The barrier sheets are preferably of 200-250 millimeter thickness such as to convert a lightweight sheet steel automobile body into a greatly strengthened structure, resistant to tearing failure of the panels and penetration of the passenger compartment.
The sheets can be configured to overlap seams such as along the hinged side of a door to provide further strength.
Sheets of clear, optical grades of polyprene are adhesively fastened to the inside and outside of both the windshield and rear glass to provide a similar barrier for the vehicle glass preventing penetration by flying objects.
The sheets can be provided in kits for aftermarket application, with individual panels precut into patterns computer generated to be fit to door panels, hoods, fenders, etc.
FIG. 1 is a perspective view of an automobile having the reinforcement according to the invention applied thereto.
FIG. 2 is a side elevational fragmentary view of an automobile showing partially peeled back clear reinforcing sheets for both the inside and outside of the windshield.
FIG. 3 is a plan view of two reinforcing sheets precut and joined together for use in an aftermarket kit.
FIG. 4 is a view of the section labelled 4--4 in FIG. 1.
FIG. 5 is a view of both sections labelled 5--5 in FIG. 1.
FIG. 6 is a fragmentary perspective view of the front of an automobile having clear reinforcing sheets applied to the surface of headlight lens and bumper, shown partially peeled back for clarity.
FIG. 7 is a fragmentary side elevational view of an automobile having reinforcing sheets applied to a door panel so as to overlap the clearance gap along the hinged side of the door.
FIGS. 8A-8F are diagrammatic views illustrating the preferred method of installing the barrier sheets.
In the following detailed description, certain specific terminology will be employed for the sake of clarity and a particular embodiment described in accordance with the requirements of 35 USC 112, but it is to be understood that the same is not intended to be limiting and should not be so construed inasmuch as the invention is capable of taking many forms and variations within the scope of the appended claims.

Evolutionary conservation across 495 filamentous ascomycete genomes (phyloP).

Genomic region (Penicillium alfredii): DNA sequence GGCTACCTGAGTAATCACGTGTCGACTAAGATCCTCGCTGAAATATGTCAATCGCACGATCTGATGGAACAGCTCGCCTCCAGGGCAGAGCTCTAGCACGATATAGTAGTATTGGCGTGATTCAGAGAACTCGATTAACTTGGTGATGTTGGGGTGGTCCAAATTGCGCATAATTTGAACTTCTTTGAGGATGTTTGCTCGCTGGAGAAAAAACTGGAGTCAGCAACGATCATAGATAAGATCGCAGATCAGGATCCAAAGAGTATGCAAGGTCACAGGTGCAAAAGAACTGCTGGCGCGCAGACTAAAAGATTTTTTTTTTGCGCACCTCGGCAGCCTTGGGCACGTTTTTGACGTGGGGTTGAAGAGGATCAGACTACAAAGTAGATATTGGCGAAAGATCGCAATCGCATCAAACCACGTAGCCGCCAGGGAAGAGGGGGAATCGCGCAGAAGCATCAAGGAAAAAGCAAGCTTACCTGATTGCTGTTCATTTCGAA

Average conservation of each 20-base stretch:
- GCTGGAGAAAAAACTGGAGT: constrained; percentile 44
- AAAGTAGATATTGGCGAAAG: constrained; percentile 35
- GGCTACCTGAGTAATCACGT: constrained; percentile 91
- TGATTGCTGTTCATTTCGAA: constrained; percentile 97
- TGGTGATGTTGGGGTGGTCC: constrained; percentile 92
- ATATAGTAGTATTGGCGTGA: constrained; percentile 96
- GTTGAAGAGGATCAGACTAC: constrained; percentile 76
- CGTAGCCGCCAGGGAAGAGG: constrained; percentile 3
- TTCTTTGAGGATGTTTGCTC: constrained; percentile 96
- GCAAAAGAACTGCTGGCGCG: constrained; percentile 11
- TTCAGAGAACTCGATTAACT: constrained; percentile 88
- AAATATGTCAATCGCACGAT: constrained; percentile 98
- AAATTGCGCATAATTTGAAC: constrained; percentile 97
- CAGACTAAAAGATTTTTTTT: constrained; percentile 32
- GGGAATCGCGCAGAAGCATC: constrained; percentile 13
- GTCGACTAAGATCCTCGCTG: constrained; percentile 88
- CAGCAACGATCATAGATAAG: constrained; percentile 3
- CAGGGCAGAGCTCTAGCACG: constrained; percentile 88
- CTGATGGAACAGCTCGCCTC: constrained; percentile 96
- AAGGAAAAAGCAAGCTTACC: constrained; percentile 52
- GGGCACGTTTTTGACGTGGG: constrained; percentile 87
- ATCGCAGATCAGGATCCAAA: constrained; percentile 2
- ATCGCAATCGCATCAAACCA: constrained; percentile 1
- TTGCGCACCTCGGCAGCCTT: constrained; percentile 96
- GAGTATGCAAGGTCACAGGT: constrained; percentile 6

According to the concept of the present invention, sheets of a tough, rubber-like plastic material are adhesively bonded to the outer surfaces of the various exterior components of an automobile. This material is a type of polyprene (EDPM Ethylene Polychoroprene-Diene Modomer Rubber) which is a PVC based high molecular weight resin elastomer which can be extruded into sheet form and resembles rubber, but is a true thermoplastic. SUNPRENE™ (F8000) is polyprene marketed by Perma-Chem, Inc., and is preferred for practice of the present invention.
This material is tough and flexible, and indeed is almost indestructible. It has superior heat aging, flexing fatigue strength, abrasion resistance, weatherability, chemical resistance, cold impact resistance, and ozone resistance. It is also lightweight and has a high coefficient of thermal stability, and can be made in colors and surface finishes suitable for exterior auto styling.
Sheets of SUNPRENE™ (F8000) of heavy gauge are used, of a thickness preferably on the order of 200-250 millimeters thickness, precut into pattern blanks which are configured so as to be able to be shaped to the outer surface of each component at installation to be coextensive therewith.
At substantial thicknesses of 40 millimeters or greater, the high impact barrier sheets have greater resistance to impact tearing than the sheet steel forming modern body panels.
Precut clear sheets of SUNPRENE™ are also bonded to the inside and outside of the windshield and rear window surfaces to eliminate fragmentation in crashes. The outer surfaces of headlights and bumpers may also be covered with clear SUNPRENE™ sheets to protect the same from breakage in the case of headlights and marring in the case of bumpers.
The precut sheets can also be configured to overlap the gaps occurring where the hinged side of the door meets the front fender to provide additional strength.
The auto body having the high impact barrier will offer considerably reduced tendency for tearing and fragmentation of the metal panel sections in severe collisions, and also much improved resistance to penetration of the passenger compartment.
FIG. 1 illustrates an automobile 10 having exterior components covered so as to form an enclosing barrier for the passenger compartment, according to the concept of the present invention. All metal panels have a heavy gauge sheet 12 of SUNPRENE™ adhesively bonded thereto to be permanently attached.